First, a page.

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Expanding the Skyline Living Honey Bee Initiative

Have you heard the latest buzz? Skyline Living is welcoming new residents to the community with the addition of 10 honey bee hives on the rooftops of 2 buildings in Guelph! 

In 2013, Skyline Group of Companies installed a living green roof on their headquarters on Douglas Street in Guelph, Ontario. R. Jason Ashdown, co-founder and chief operating officer said, "Participating in the project gives us the chance to live our values while enjoying the benefits of lower energy bills."

That was such a success, that Skyline Living began thinking that the lovely green space could use some inhabitants. So, in 2019, two honey bee hives were installed, the bees settled in, and have been great tenants ever since. The 10 new hives will be installed by Big Sting Sustainable Co., over the May holiday long weekend. 

Honey Bees Make Great Neighbours 

Did you know that one out of every three bites of food that we eat is made possible by pollinators like honey bees? Many crops—like cucumbers, pumpkins, cherries and apples—depend on honey bees and other wild, native bees like bumble bees for pollination. Furthermore, bee products may be used as food for humans (honey), feed for animals, cosmetics, medicines used in conventional medicine (mainly vaccination), or in apitherapy, or other products for carpentry, attractant, sweeteners, etc. 

In Canada, the estimated economic contribution of honey bee pollination to the production of fruits, vegetables, and hybrid canola seed ranges from $4 to $5.5 billion per year. However, loss of habitat and biodiversity, as well as an increase in pesticide and herbicide use, has taken a toll on the bee population worldwide. Therefore, to raise awareness of the importance of bee pollinators, the threats they face, and their contribution to sustainable development, the UN designated May 20 as World Bee Day.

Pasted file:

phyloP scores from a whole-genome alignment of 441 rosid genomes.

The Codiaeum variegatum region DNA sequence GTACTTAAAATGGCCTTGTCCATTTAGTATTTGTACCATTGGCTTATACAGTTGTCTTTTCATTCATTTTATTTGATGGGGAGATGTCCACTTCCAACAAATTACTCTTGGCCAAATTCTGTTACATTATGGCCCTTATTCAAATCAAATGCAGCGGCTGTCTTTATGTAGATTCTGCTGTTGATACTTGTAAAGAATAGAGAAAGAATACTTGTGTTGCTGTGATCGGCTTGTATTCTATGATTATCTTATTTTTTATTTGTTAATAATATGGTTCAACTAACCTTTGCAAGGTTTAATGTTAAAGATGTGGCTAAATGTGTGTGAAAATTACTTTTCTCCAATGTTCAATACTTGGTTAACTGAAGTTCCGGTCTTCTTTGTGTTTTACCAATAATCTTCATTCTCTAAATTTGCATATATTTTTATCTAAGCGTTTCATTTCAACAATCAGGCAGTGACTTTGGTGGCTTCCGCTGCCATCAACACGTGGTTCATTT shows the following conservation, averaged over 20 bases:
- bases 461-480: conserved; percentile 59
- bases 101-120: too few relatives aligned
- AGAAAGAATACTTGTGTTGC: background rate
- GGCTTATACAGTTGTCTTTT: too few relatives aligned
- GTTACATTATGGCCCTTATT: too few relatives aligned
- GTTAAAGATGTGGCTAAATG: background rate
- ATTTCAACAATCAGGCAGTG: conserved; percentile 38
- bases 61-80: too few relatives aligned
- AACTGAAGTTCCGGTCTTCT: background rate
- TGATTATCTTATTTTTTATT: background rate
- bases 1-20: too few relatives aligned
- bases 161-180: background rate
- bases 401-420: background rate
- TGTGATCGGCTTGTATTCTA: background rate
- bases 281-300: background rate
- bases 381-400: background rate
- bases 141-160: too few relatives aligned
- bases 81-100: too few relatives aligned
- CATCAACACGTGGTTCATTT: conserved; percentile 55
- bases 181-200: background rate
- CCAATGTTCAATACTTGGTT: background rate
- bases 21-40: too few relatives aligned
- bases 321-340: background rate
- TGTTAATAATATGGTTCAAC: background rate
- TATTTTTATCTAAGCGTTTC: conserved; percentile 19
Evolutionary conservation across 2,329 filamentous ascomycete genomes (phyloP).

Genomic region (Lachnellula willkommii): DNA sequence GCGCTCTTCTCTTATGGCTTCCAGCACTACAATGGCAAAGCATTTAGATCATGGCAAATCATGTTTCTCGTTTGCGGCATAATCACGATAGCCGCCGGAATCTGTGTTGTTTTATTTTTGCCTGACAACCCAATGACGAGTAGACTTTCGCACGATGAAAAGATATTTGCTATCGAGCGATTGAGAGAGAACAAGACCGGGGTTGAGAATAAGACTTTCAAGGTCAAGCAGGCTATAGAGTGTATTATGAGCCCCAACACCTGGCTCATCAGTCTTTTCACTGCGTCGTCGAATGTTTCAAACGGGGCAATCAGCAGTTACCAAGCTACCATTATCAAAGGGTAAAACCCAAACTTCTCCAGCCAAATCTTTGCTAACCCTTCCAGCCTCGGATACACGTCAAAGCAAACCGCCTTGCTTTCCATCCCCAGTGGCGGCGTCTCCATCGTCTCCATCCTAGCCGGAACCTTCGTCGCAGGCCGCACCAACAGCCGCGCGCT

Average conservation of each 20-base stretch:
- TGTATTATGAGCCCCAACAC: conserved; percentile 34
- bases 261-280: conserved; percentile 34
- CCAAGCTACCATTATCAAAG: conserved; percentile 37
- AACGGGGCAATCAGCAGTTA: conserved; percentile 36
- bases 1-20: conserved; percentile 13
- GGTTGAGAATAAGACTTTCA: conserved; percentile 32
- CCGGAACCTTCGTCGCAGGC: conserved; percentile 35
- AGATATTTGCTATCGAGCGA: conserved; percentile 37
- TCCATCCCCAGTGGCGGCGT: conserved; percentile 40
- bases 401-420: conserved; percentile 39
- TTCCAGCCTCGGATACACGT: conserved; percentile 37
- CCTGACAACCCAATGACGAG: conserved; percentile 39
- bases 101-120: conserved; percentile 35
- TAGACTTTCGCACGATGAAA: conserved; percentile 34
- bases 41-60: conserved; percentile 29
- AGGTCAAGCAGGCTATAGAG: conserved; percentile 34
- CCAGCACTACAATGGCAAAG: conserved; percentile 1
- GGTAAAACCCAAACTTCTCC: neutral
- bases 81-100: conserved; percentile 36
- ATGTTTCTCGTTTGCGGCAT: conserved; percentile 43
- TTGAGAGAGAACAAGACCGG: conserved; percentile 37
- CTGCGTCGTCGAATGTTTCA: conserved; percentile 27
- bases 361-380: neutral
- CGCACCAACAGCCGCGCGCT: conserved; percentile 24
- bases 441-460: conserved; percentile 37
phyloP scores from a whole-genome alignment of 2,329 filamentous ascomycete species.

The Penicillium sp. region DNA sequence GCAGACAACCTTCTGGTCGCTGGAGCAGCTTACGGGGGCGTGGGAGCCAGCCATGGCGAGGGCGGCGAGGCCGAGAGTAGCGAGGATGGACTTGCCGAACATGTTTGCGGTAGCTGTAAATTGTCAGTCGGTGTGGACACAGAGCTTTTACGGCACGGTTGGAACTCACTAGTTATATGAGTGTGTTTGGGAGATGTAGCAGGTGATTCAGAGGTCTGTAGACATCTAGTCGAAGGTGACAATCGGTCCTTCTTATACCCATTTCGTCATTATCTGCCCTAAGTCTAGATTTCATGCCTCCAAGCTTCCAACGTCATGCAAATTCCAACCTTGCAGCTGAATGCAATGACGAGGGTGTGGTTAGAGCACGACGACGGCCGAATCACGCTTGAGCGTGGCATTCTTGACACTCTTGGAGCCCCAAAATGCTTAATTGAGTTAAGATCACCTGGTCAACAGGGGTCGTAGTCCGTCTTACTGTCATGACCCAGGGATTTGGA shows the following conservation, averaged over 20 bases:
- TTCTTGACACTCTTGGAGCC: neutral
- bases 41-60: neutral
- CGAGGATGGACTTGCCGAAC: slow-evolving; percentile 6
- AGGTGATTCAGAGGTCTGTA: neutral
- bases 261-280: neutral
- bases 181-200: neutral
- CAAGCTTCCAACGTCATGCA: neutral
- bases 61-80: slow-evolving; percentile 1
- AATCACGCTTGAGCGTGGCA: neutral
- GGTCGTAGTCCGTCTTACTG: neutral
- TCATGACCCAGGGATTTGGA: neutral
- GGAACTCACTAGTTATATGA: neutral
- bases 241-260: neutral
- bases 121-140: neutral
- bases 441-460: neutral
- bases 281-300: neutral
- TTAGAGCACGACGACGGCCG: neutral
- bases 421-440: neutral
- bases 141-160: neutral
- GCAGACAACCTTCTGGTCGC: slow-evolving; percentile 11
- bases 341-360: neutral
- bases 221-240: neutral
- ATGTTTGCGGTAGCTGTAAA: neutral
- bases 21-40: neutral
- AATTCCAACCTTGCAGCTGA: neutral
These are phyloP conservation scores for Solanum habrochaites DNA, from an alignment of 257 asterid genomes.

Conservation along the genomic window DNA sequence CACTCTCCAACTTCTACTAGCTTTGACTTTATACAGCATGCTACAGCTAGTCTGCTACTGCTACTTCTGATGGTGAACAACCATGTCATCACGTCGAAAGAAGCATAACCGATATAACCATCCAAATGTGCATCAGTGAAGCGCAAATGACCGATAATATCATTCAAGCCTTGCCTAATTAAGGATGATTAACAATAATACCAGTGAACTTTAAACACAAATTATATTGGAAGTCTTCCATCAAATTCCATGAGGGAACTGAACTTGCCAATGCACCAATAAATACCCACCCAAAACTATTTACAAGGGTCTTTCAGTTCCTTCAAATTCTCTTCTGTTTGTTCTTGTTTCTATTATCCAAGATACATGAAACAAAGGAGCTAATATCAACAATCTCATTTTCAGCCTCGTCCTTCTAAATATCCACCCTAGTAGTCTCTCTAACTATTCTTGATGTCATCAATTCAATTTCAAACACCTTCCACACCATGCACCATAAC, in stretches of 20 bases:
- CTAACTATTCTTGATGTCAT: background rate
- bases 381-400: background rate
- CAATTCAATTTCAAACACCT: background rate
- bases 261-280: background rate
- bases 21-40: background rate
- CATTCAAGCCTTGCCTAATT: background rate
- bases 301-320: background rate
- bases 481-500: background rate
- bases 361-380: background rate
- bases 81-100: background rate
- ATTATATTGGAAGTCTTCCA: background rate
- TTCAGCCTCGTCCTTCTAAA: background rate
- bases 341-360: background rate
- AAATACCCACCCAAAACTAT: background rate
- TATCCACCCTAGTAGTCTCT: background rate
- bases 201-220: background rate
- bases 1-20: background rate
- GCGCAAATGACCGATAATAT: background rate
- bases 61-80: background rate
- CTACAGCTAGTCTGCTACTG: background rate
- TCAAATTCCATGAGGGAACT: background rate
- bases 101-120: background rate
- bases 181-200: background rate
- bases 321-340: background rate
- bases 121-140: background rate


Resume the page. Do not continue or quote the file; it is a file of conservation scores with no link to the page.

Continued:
Skyline Living operates in areas often located near farmlands and conservation areas. Given the importance of honey bees to our economy, our daily nutrition and environment, leveraging the rooftop or ground space of our buildings for honey bee pollination and conservation is one way we recognize our responsibility to promote environmental sustainability at Skyline Living 

 

Bee Day Comms Init 3

To support bee conservation and pollination over the spring and summer, here are some things you can do at home: 

  • Watch A Bee’s Diary to get a glimpse into the life of a honey bee through its own eyes. 

  • Add native flowering plants with lots of pollen and nectar to your garden or balcony to help bees gather enough food to survive the winter. 

  • Avoid the use of pesticides, fungicides, or herbicides in your gardens. 

  • If you notice swarming activity in your area, contact a local beekeeper or beekeeping association for safe removal of the bees. 

  • If bees fly close to you, avoid sudden movements such as swatting them away. Bees are usually more interested in collecting food than the people around them. They only sting when they feel threatened. Honey bees die after stinging, so it’s even more important to not provoke them. 

  • Tip: The best option is to keep your distance, move away from the nest, or let the insects fly away on their own. If you must, walk away slowly, or gently "blow" them away. 

Remember: our farms, food and flowers depend on bees, so do not be afraid and do not disturb them. 

Click here if you would like to learn more about our environmental stewardship and sustainability goals.